Set up and test your system

Once your site knowledge is well established, you’re ready to put a comprehensive natural disaster risk management plan in place. This plan should be a part of your safety management system and include measures to be taken in the following four phases, as outlined in an article on crisis and disasters risk management published in Ethics, Medicine & Public Health.

  1. Preparedness: Actions taken prior to an emergency to facilitate response and promote readiness
  2. Response: Actions taken during an emergency to save lives, property, and the environment
  3. Recovery: Actions taken after an emergency to restore and resume normal operations
  4. Mitigation: Efforts to reduce the effects or risks associated with hazards.

You can also take the following three-part approach to natural disaster management, as outlined in an article on emergency disaster response by the British Geological Survey:

  1. Pre-disaster: This stage involves taking a risk assessment of your facility, setting up preventative measures, and seeking participation  from all building residents. It also involves
    setting up a warning system and an evacuation plan.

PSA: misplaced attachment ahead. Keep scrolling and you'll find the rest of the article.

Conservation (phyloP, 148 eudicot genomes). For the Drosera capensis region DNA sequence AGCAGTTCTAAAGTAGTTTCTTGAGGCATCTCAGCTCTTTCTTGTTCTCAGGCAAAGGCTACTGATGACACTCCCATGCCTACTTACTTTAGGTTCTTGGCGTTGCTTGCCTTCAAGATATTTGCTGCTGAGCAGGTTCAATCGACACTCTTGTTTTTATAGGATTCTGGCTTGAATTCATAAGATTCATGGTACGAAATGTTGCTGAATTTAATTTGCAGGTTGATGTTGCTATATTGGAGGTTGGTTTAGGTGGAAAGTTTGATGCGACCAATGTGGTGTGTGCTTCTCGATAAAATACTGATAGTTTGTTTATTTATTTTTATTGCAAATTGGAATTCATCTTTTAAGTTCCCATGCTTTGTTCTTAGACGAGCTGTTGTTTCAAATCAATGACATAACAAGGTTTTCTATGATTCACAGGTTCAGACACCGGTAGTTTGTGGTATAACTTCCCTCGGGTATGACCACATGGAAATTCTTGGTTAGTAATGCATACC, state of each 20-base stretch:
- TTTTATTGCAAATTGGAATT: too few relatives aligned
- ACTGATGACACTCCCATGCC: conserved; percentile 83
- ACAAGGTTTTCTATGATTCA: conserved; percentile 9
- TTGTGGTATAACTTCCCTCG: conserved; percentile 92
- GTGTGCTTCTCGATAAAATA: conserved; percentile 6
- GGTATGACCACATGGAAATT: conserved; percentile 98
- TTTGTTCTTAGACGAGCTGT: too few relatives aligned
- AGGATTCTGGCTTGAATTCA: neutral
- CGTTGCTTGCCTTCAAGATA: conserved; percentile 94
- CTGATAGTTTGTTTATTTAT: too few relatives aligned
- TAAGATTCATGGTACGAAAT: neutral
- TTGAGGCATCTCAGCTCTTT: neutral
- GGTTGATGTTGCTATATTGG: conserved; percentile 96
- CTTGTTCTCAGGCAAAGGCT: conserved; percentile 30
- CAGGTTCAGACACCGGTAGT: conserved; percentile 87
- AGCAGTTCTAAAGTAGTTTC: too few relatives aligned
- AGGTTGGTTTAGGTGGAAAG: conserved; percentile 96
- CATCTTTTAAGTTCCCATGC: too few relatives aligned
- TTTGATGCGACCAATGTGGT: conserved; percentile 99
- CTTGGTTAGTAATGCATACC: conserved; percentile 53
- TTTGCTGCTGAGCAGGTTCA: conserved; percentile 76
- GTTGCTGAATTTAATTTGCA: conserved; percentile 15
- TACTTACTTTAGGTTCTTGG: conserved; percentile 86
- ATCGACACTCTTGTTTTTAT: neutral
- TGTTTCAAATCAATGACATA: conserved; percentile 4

2. Disaster: At this stage, you will be focusing on providing immediate assistance to those directly affected by the disaster. The next priorities include assessing damage, providing ongoing assistance, and restoring infrastructure.
  3. Post-disaster: The stage immediately after the disaster involves reconstruction, the process of economic and social recovery, and ongoing development.

Once you have your natural disaster response plan in place, it’s important to do the following:

  • Check your emergency equipment, such as sirens, bells, and digital alerts. Make sure they are working properly and can be easily heard or seen.
  • Include hypothetical natural disasters in your emergency drills. This will help you determine how quickly your employees can respond and evacuate.
  • Inquire about the response times of local, state, and federal agencies. This is especially important if your facility contains hazardous materials or equipment. It’s a good idea to establish communication channels with these agencies before you need them in an actual emergency.

Involve your employees

Employee buy-in is crucial to your facility’s natural emergency planning. To achieve this, establish a team of employee representatives from the entire facility to coordinate planning and respond to natural disasters. Also involve employees in your facility’s disaster risk management process. Don’t fall into the trap of making risk assessments the sole domain of management.